Crime Pays

How the Feds let S&L swindler Clifford Sinclair get away with millions

Federal prosecutors are now almost sheepish when asked how Sinclair managed to walk away with so much money, especially since the plea agreement Sinclair signed with the government required him to pay it all back.

Former U.S. Attorney of Dallas Marvin Collins, who signed the plea agreement with Sinclair, says his office did not have the time, resources, or expertise to chase down Sinclair's assets. He says he considers Sinclair's 13-year sentence harsh punishment in and of itself.

Terry Hart, the former assistant U.S. Attorney who used Sinclair as a witness to convict Faulkner, Toler, and Blain, hedges on the subject, saying the plea agreement was signed before he took over the case. "As far as the financial stuff," he says, "that was something that for whatever reason to whoever was involved at that time, it just wasn't that important."

Almost three years ago, Sinclair was released from custody, after serving 52 months in federal prison. He and his wife, Kitty, moved into their custom home, to live out their retirement years in the tranquil shadows of the Sangre de Cristo mountain range.

Dusty, the couple's adopted son and former chauffeur, lives next door in another custom-built house, complete with a recording studio. It was built, and is owned, by the same corporation as Sinclair's home.

Sinclair, and two of his attorneys, would brook no questions about his financial wherewithal.

"I'm taping the phone call. There's no comment from Mr. Sinclair or anyone representing Mr. Sinclair," said Arlington attorney James Robertson.

At age 67, the lifelong hustler has retired off the biggest scam of his career.

A child of the Depres-sion born in 1926, Clifford Sinclair spent a lifetime selling. He sold houses. He sold insurance. He sold advertising. For 25 cents a pop, he sold form letters that companies used to browbeat delinquent customers.

Slight and owlish, Sinclair could be alternately sour-faced or friendly, given to eloquence or curtness depending on his purpose.

Most often, he seems to have operated as somewhat of a free-lance rainmaker, working as a contractor or forming his own companies with names like Professional Motivation Associates or Secured Investments Company.

Before he pleaded guilty in the I-30 scandal, Sinclair had never been convicted of fraud. But he had come close several times, perhaps because of a proclivity for involving himself with business ventures that ran afoul of the law.

Over the years, Sinclair has been charged with fraud in Texas, Alabama, and Arkansas. In all three states the charges were dropped, usually after Sinclair made some sort of arrangement to atone for his missteps.

His earliest known troubles began in Texas in the early 1960s, when Sinclair ran an insurance agency and sold policies for the Southern States Life Insurance Company. According to a report issued by Texas Commissioner of Insurance J.N. Nutt when he canceled Sinclair's license in 1965, Sinclair and some of his sub agents were using "false and fraudulent misrepresentations and promises" to sell insurance.

Specifically, the report found, Sinclair had paid a Southern States vice president $16,950 for a list of company customers with paid-up life insurance policies. Sinclair and the others would then visit the customers and try to sell them more insurance--with a catch.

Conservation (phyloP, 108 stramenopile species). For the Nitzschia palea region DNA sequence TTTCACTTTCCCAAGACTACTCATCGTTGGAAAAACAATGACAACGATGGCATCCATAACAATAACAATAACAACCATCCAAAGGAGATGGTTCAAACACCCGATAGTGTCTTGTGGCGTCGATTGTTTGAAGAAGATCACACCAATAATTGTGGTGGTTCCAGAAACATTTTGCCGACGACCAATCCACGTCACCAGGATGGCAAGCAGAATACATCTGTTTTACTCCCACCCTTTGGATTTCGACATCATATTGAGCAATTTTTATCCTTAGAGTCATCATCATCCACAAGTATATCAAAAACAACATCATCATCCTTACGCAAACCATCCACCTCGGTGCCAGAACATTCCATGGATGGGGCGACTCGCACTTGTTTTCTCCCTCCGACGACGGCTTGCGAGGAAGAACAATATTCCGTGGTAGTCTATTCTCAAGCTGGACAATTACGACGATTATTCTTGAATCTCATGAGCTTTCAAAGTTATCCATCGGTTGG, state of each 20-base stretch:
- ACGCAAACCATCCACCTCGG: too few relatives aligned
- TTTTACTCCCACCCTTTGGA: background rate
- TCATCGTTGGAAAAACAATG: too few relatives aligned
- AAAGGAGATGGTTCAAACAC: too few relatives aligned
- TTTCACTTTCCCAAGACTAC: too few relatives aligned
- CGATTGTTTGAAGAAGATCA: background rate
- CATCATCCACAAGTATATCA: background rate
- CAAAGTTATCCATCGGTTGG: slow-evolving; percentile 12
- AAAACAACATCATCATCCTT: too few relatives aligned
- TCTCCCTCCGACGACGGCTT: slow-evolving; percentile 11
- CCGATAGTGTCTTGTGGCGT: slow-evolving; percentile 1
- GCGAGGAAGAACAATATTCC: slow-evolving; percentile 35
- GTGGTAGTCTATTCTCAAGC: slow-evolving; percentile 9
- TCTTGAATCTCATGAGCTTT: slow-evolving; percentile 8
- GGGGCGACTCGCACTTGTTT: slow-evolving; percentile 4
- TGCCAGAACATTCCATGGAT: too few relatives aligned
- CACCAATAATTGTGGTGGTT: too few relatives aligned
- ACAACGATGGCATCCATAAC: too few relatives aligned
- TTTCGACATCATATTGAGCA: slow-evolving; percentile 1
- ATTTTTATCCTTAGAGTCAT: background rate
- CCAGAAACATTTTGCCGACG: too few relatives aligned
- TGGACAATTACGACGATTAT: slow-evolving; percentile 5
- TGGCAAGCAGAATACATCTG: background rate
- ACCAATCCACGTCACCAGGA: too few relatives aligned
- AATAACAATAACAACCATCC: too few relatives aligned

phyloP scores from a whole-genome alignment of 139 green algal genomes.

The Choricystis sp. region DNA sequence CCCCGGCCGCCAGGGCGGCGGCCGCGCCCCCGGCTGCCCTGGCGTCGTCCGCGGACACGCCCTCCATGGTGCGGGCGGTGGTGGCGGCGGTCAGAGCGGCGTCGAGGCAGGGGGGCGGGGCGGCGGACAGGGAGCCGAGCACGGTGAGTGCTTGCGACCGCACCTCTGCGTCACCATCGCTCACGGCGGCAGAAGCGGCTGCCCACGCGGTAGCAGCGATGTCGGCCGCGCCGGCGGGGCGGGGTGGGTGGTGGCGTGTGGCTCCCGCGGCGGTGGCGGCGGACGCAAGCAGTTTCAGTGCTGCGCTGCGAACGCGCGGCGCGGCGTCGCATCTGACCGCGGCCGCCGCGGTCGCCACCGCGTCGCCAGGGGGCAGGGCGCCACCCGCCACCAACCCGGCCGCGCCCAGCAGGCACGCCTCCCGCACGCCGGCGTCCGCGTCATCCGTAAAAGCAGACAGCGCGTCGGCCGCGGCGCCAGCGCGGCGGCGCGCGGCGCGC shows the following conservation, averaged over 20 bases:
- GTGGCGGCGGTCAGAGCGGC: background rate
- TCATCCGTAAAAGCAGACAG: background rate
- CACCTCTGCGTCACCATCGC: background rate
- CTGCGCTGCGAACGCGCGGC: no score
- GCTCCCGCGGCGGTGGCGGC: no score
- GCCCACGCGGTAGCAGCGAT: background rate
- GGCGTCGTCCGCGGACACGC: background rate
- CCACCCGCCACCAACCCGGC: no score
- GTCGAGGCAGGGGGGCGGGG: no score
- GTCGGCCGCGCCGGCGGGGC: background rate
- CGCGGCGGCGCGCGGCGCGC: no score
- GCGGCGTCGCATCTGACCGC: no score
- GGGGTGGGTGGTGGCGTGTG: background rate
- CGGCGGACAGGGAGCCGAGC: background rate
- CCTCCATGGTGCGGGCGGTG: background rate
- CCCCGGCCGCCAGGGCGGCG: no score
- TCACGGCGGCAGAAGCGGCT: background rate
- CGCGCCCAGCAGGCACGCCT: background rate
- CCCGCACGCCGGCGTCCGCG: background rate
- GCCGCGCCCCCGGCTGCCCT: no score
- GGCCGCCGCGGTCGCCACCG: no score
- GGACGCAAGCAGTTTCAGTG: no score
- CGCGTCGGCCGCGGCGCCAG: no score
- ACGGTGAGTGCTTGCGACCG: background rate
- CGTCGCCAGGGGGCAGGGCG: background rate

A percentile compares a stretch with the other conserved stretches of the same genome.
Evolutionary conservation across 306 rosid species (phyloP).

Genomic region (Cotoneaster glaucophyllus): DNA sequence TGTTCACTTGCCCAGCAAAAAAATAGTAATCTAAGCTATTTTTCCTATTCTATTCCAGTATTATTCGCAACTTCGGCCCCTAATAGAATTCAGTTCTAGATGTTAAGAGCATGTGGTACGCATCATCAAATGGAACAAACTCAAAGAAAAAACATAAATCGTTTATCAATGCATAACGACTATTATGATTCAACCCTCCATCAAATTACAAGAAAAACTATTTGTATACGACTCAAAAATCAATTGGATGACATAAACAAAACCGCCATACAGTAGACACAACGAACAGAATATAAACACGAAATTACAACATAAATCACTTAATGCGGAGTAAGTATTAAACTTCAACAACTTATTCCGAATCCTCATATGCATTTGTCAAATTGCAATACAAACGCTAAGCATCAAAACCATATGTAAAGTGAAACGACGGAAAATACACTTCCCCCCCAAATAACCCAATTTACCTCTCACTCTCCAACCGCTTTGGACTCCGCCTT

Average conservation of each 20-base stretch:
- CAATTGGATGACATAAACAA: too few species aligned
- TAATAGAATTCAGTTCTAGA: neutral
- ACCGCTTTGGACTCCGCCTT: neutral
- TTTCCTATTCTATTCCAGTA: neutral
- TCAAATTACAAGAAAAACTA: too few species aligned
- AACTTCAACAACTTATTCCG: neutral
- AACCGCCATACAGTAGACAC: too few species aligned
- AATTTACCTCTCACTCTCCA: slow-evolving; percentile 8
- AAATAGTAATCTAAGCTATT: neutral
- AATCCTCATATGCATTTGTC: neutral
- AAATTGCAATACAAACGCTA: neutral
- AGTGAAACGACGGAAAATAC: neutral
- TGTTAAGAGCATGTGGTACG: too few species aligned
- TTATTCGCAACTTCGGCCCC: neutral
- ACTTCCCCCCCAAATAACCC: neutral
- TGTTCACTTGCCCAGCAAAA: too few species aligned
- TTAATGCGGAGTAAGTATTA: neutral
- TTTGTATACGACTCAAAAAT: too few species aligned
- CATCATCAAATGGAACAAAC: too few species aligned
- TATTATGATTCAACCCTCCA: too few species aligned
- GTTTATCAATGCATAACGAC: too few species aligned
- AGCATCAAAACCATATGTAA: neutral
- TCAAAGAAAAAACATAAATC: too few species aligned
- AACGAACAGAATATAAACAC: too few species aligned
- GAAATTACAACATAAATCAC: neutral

According to insurance commission and court records, Sinclair and his helpers convinced customers to take out new policies, and pay for them by borrowing against the value of the policies they already had.

But some customers were apparently misled into believing they were receiving more insurance for free. What they were really doing was allowing Sinclair to place a lien against their paid-up policies. Some might have missed that distinction, records show, because they were asked to sign blank forms.

As many as 16 customers sued when they realized what had happened, and Southern States paid out $53,000 to assuage policyholders.

Sinclair and one of his partners were charged with fraud in two Texas counties in 1964. The insurance commission yanked his license the next year, and the charges against Sinclair were eventually dropped.

During the 1970s, Sinclair moved from insurance to loan brokering, and this time found himself facing fraud charges in two states.

The scheme this time, according to court and regulatory records from Arkansas and Alabama, was fairly straightforward. Sinclair or his agents--working under the name Diversified Financial and Management Services--represented themselves as loan brokers.

For an up-front processing fee, the company claimed it would take loan applications from people looking for money to buy a house or start a business, and submit the applications to lending institutions.

According to a 1978 Alabama Securities Commission investigation report, at least 25 people in that state paid Sinclair's company a total of $3,875 to find them lenders. Although Sinclair sent signed letters to the customers assuring them their applications had been submitted to lenders, none ever received loans. The Alabama investigation found that none of the lenders Sinclair claimed to have contact with had ever received the loan applications.

In 1977, the Arkansas Securities Commission filed charges against Sinclair and Diversified Financial, saying the company did not have a license to do business there. In September, the state's securities commissioner signed a cease and desist order, concluding that Sinclair and his company had defrauded customers and barring them from further business in that state.

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